(TRENTON) – Aiming to provide elderly and physically challenged individuals who are unable to write with secure alternatives to a handwritten signature, legislation to allow fingerprints and other identifying marks to be used as a legal signature was approved Monday by the full Assembly, 73-0.
The bill (A-242), sponsored by Assembly Democrats Wayne DeAngelo (D-Mercer, Middlesex), Joann Downey and Eric Houghtaling (both D-Monmouth), would clarify that a legal signature could be a handwritten or electronic signature, fingerprint or thumbprint or any other mark made on a document by a person who intends to give legal effect to the document. These marks could also be used as a written signature for voting purposes.
Assemblyman DeAngelo, Assemblywoman Downey and Assemblyman Houghtaling released the following joint statement:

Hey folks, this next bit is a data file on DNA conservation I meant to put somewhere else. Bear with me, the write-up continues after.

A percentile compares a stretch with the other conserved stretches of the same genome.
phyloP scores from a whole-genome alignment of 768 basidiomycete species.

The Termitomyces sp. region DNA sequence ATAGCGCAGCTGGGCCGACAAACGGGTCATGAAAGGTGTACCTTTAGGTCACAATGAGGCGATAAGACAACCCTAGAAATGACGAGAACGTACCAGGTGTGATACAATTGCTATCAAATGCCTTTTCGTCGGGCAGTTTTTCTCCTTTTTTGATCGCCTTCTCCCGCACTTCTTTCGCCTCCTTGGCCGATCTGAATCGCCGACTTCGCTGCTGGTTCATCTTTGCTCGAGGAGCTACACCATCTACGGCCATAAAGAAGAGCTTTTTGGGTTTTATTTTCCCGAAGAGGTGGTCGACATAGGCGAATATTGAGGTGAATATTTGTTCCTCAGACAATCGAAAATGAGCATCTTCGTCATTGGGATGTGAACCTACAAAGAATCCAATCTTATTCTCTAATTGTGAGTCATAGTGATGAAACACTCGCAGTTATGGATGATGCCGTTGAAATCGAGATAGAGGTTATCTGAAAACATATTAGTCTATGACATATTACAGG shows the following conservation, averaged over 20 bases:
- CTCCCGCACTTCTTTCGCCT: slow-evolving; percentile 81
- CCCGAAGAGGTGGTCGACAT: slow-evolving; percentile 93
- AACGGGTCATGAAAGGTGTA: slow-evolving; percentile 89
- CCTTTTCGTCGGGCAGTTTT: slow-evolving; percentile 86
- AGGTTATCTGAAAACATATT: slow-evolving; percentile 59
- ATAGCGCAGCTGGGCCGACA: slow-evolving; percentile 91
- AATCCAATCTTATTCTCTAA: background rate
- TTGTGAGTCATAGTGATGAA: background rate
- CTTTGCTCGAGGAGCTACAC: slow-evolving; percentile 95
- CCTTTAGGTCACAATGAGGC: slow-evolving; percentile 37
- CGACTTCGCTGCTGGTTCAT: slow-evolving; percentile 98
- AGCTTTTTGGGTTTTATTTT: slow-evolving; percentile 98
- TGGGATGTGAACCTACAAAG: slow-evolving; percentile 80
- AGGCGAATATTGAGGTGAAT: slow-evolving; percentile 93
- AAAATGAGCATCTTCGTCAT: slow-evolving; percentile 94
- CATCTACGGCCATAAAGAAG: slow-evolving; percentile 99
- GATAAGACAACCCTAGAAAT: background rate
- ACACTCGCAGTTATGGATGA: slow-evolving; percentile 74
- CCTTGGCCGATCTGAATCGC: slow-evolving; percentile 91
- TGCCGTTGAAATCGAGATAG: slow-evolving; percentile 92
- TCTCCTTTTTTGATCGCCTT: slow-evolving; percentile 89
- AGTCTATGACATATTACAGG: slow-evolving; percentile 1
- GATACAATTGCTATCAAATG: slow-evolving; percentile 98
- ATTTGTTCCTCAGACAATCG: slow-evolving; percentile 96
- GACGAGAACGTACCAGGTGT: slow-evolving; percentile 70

“Many people don’t think twice when they are asked to sign a document, but for a person who is unable to write, the process can be challenging and potentially embarrassing. Under current law, residents who are unable to write can put an ‘X’ as their signature, a practice that began in the mid-1800s when many people could not read or write. As a result, today many feel an ‘X’ stigmatizes elderly or disabled individuals as illiterate or uneducated.
“Allowing fingerprints and identifying marks to be used as legal signatures will remove this stigma and provide those who are unable to write with safe, secure options for signing checks, voting records and other important documents.”